‘Russet’-coloured fabrics?!

Paula and Tessa made a recipe from an Italian book, which also appears in many other books of secrets from this period. Their experiment was the most labour intensive, as they had to smash up oak-gall and grind gum arabic.

Tessa and Paula working hard, grinding and smashing.

The recipe was supposed to result in a lustrous black; however, the team ended up with a muddy brown.

The dye is looking very mud-like.

Fabric that is ‘good, black and lustrous’?

Part of the problem—which we found for all of our dye recipes—was that the pots were much too large for the small amounts of textiles we were dyeing. This made the fabrics stick to the bottom and prevented us from swirling in the bath to get even coverage. Even though our stain removal and dye recipes were not so successful, we had many wonderful and useful discussions throughout the day.

One the second day of the workshop, we recreated a recipe for making scented sachets for putting in linen chests. This was a very long recipe with two different options: one expensive, the other more economic. We chose the cheaper option, which required rose petals, rose water, musk [we used synthetic], lily oil and orris root. We shared the different tasks and had lots of discussion about the decisions we were making and why. It was a different atmosphere to the very busy first day in the dye kitchen, and we literally got to stop and smell the roses during this experiment.

Smelling the perfume to see if the odour is like that of a great lord, which we decided is an open question.

As our perfume cooked, we each sewed up linen bags. Once the mixture had cooled, we put it on the rose petals and added them, still damp, to our bags. The results were very fragrant and our office still smells of the mixture three months later!

Rose petals damp with the perfume, ready to be put inside the hand-sewn linen bag.

After we finished making up our bags, we gathered together to admire all we had produced during the workshop.

Wrap-up discussion.

We discussed how recreating the recipes helped us understand some of the practices that working people in early modern Italy and Denmark might have carried out at home to care for, clean or refashion their garments. Making these recipes also demanded close reading and that we considered carefully the kinds of knowledge and experience they assume the reader already possessed. It also gave us insight into the kinds of knowledge and experiences that regular people had, a topic that is hard to trace in this period given the low-levels of literacy, especially among women, who were unable to record their thoughts, feelings and actions. In sum, by recreating early modern recipes, we tested if they actually worked, and gained a broader perspective of and new questions about processes of and knowledge about cleaning and caring for clothing in this period.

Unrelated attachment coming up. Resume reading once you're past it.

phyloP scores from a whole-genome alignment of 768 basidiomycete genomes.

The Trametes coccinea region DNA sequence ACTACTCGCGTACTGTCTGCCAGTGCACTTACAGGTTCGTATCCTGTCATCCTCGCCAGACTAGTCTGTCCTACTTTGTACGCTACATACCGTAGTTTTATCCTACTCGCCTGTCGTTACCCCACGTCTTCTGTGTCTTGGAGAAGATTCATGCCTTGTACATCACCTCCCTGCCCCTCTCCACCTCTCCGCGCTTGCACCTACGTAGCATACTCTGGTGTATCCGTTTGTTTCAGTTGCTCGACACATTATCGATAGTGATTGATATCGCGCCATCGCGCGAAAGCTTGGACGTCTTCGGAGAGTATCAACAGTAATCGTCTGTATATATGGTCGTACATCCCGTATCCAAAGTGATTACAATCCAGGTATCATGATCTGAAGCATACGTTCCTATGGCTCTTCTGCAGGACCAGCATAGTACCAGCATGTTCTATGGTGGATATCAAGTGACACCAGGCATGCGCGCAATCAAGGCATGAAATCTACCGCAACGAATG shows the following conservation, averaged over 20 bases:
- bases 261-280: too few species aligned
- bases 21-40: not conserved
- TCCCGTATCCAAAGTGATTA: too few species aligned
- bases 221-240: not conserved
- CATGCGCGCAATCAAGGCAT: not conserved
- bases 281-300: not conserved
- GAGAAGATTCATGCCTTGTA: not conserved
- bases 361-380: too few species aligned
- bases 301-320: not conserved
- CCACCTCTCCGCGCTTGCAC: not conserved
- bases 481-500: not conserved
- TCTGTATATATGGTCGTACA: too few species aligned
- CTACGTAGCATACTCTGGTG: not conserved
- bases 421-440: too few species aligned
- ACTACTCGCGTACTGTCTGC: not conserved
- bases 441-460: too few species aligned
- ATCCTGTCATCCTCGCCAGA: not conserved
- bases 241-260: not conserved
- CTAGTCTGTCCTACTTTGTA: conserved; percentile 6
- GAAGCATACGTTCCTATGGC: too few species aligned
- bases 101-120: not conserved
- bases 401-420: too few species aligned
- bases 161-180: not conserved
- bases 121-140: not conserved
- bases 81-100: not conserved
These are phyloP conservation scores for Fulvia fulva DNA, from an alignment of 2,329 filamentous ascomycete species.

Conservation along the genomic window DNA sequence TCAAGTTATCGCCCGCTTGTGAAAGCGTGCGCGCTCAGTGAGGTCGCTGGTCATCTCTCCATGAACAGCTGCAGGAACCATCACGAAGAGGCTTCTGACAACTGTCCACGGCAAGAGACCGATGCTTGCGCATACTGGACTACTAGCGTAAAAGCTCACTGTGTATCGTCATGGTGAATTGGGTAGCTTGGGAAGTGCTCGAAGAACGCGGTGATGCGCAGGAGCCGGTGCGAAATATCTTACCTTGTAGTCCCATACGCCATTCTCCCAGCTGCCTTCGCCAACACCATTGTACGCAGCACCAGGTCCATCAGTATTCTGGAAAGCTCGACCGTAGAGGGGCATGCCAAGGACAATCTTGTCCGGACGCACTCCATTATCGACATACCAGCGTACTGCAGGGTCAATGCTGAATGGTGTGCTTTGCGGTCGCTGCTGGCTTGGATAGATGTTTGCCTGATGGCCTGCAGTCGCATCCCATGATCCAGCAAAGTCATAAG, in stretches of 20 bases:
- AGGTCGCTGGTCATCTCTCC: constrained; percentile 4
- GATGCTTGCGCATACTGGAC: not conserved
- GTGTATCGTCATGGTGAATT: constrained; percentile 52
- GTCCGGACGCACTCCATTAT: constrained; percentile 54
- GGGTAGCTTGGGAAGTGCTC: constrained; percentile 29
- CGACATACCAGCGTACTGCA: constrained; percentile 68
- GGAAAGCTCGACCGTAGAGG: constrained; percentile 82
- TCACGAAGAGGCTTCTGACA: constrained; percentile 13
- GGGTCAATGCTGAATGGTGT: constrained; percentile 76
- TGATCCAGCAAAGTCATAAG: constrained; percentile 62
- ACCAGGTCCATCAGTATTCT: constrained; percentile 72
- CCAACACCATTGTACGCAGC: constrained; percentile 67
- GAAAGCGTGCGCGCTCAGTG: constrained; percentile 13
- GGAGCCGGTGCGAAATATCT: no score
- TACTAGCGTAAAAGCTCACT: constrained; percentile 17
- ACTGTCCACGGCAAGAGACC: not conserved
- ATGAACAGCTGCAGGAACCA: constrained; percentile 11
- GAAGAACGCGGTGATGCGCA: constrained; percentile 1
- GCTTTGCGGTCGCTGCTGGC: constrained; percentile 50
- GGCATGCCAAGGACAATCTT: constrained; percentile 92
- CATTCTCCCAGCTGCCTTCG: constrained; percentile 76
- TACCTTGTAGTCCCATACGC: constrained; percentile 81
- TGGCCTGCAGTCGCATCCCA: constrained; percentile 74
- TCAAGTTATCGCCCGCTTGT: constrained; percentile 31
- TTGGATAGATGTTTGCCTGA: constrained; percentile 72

Refashioning the Renaissance Citizen Science Project: Voluntary knitting initiative

Several times over the past two years, students and enthusiastic craftspeople have contacted us, asking how they could be involved in our project. Having thought about this with the rest of our team members, we decided to set up a voluntary knitting initiative. Following my initial enquiries early last Autumn in Facebook, and our official call at the start of this year, we now have about thirty-five voluntary craft experts in our project to create different types of Renaissance stockings for our project, from more simple artisanal ones to the fine and rare seventeenth-century silk stockings that survive in Turku Cathedral Museum.

The project started officially in February 2019. Assisted by the textile conservator Maj Ringaard from the National Museum of Denmark who is an expert in historical knitting, our voluntary knitters first made test samples. We provided them with very fine 0,7mm, 1mm and 2 mm knitting needles, as well as fine wool that resembled the original historical yarn as closely as possible.

Volunteer knitters testing out needles and yarns.

Our volunteers then had to decide what they wanted to start working on, choosing from several alternatives. One option was to reconstruct a coarse and a simpler type of artisanal stocking, based on surviving examples at the National Museum of Denmark; another option was to try to reconstruct a stocking using the first known knitting hose recipe from England in 1655; and the third—and most challenging—option was to reconstruct a fine knitted stocking from Turku Cathedral Museum, either using fine wool or silk.

We are concentrating on three different stocking models in our project. Stocking pattern on the right courtesy of Maj Ringgaard.

It takes quite a lot of skill and patience to knit a Renaissance stocking. What makes this a challenging project is, first, that, as we do not have instuctions for any of the stockings, the group has to come up with the instructions and patterns for the decorations, and then solve the technical issues as they knit the stockings. It is also extremely difficult and time-consuming to knit on 1mm needles, as I discovered myself too during our test session. Another similar knitting project, Silk Stockings from Texel, led by Dr. Chrystel Brandenburgh, carried out at the Textile Research Centre in Leiden, showed that it takes about 200 hours to knit just one fine silk stocking, such as these ones seen below, which I saw in January at the ”Burgundian Black Collaboratory” workshop.

Silk stockings knitted for the Silk Stocking Project led by Dr. Chrystel Brandenburgh.